For Gilbert Grosvenor, running National Geographic was a legacy, motivated by a passion to leave the world a better place.
Gilbert Grosvenor, the former Editor and Chairman of National Geographic, has published a revealing autobiography describing feats of exploration, from Jane Goodall's field studies to the successful hunt for the Titanic. Offering a rare portrait of one of the world's most iconic media empires, A Man of the World: My Life at National Geographic, makes an impassioned argument to know – and care for – our planet.
When he was in college, Grosvenor intended to go into medicine. But that changed after he wrote an article for National Geographic about volunteering after the terrible 1953 flood in the Netherlands. “I discovered that few people knew about the Netherlands, and the article had a real impact,” he said. “I realized the power of journalism to educate, to inform.”
Grosvenor recalled how his grandfather, Gilbert H. Grosvenor, had taken over the magazine as its first employee when it had only 900 members. Known as “GHG,” he edited it for 50 years and built the Society to a worldwide organization with over a million members.
But by the 1950s, the magazine needed “a fresh breath,” recalled Grosvenor. His father, Melville Bell Grosvenor, became editor and “shook the whole place like a terrier.”
“MBG” hired new staff and brought in professional photographers, and they became the core of the modern Geographic. He also launched television programming, books, and educational media. When the magazine faced a shortfall, he gained more revenue from new products, rather than cutting costs and staff.
Watch an interview of Gil Grosvenor at the National Press Club.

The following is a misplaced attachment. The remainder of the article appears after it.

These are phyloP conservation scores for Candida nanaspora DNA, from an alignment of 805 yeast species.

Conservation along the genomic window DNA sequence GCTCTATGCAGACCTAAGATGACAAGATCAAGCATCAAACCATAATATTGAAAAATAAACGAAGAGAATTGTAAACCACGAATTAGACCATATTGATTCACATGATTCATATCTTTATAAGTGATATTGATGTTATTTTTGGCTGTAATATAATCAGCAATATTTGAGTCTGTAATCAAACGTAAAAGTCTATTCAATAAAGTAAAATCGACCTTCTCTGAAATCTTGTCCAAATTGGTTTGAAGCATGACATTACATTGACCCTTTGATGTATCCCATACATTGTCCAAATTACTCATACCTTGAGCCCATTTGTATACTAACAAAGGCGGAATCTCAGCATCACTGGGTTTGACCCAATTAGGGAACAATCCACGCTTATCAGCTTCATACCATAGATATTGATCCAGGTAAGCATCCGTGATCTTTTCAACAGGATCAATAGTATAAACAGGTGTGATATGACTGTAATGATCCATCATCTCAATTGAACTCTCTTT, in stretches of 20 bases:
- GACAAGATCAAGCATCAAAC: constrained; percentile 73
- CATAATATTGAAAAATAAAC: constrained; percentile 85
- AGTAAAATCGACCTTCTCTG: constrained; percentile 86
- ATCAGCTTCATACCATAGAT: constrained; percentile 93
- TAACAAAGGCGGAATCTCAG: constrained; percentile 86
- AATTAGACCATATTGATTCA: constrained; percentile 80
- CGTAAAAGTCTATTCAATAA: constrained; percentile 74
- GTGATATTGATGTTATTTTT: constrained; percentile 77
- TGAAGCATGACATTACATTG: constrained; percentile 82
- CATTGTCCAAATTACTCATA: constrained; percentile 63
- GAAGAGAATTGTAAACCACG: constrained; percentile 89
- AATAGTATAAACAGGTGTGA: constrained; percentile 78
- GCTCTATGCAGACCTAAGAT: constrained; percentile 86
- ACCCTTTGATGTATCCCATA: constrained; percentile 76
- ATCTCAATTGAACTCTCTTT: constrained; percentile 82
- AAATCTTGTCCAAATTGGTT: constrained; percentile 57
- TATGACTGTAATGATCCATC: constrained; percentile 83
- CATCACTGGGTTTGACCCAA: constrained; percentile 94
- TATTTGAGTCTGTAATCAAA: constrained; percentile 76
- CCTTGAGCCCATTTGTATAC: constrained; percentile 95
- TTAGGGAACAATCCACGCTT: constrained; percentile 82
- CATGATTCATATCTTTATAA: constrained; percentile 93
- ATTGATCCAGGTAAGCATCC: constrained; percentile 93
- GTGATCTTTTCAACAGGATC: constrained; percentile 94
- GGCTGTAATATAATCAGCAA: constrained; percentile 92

Drawing from his rich career, Gil Grosvenor shares a number of stories about his challenges as a writer. When he interviewed Marshall Tito of Yugoslavia, who asked about his cameras, Grosvenor reached to take a telephoto lens with gunstock out of his case, but was immediately pinned to the ground by two bodyguards who came out from behind a hedge.
He also recalled some harrowing moments. When he was covering the start of the Tall Ships race leaving Bermuda, the engine of his chartered plane conked out. The pilot yelled, “Mayday,” and told the two passengers to put on their lifejackets. Grosvenor looked at his photographer, Joe Scherschel, and saw that he was taping his film to his lifejacket, instead of putting it on himself. “That was when I learned the difference between an editor and a photographer,” he said.
He shares his story about diving under the Arctic ice shelf. In the early part of the 20th century, National Geographic had helped fund Adm. Robert E. Peary’s quest to be the first person to reach the North Pole.
“I knew I wanted to do one thing: I wanted to walk upside down under the ice, and that wasn’t easy,” he said. “I had gotten a postcard from my father saying he had flown over the footsteps of Peary. So, I wanted to do one better. I sent him a postcard saying I had walked beneath the footsteps of Robert E. Peary.”
Gilbert M. Grosvenor left his own mark on the Society. As staff photographer, editor in chief, and then president of the organization, Grosvenor oversaw more diversification, and the flagship magazine reached a peak circulation of nearly 11 million. He also credits the Society’s success to the hard work and loyalty of its “family.”
For Grosvenor, running National Geographic wasn’t just a job. It was a legacy, motivated by a passion not just to leave the world a better place, but to motivate others to do so, too.